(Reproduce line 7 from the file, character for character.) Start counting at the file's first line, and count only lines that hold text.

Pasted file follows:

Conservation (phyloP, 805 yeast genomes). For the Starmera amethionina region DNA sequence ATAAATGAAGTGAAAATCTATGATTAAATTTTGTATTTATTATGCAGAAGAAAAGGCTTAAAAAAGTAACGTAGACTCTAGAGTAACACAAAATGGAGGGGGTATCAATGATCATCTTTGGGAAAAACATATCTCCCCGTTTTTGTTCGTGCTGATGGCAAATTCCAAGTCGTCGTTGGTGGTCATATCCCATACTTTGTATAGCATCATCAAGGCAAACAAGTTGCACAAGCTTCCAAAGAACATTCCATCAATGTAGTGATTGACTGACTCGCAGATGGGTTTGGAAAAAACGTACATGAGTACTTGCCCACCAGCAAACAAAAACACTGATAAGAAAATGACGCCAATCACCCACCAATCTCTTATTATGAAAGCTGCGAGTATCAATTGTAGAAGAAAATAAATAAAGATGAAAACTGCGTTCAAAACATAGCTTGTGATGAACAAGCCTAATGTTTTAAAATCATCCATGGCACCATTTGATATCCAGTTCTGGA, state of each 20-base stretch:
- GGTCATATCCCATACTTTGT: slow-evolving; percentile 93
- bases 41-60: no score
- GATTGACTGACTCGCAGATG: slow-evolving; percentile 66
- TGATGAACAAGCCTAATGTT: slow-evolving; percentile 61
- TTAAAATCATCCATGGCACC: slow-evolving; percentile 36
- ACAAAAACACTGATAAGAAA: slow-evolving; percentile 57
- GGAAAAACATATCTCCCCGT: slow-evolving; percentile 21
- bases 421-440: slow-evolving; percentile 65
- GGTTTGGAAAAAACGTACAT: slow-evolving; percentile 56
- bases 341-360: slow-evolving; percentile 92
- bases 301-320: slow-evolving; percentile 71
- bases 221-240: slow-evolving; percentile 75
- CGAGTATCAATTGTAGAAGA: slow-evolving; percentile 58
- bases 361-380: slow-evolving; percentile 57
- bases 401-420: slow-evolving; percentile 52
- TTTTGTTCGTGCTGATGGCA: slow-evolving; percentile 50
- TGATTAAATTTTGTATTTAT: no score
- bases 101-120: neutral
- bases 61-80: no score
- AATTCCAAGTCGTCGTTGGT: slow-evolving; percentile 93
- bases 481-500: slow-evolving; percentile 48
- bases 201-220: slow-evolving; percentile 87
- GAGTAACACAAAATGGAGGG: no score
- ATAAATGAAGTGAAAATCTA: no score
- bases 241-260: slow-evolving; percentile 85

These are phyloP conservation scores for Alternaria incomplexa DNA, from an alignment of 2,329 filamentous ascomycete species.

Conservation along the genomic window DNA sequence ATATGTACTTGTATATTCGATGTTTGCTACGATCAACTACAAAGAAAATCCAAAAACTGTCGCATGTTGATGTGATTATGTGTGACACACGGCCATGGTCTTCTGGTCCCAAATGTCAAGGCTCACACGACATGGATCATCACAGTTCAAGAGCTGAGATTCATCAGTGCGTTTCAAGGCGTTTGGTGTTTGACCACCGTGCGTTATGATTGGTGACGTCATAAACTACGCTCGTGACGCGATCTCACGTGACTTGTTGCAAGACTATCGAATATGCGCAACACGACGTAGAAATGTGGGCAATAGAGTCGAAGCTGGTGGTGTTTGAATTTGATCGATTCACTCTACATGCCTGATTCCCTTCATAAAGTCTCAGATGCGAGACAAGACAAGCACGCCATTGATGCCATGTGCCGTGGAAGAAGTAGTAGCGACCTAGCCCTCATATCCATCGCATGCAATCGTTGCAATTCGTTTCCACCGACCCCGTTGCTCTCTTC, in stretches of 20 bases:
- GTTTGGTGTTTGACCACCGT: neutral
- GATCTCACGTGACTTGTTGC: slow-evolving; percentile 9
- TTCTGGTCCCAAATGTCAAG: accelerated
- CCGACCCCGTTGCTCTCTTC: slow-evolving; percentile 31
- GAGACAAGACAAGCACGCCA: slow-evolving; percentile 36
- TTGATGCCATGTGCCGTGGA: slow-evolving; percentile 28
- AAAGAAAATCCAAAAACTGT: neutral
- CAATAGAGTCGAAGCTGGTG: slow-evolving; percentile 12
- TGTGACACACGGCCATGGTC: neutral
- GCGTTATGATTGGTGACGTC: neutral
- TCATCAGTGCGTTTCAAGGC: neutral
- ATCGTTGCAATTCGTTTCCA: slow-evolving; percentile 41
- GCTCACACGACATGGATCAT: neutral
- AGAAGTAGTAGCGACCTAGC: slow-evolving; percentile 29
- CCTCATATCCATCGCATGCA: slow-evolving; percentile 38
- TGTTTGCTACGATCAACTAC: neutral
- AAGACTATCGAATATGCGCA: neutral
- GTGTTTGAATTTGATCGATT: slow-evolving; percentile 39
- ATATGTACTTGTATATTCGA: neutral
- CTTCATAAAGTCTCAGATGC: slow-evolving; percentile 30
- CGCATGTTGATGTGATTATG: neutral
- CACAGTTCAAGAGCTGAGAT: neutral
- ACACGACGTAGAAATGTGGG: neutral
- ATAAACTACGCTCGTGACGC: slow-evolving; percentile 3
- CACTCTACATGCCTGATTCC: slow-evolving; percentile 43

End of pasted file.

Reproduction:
- ACAAAAACACTGATAAGAAA: slow-evolving; percentile 57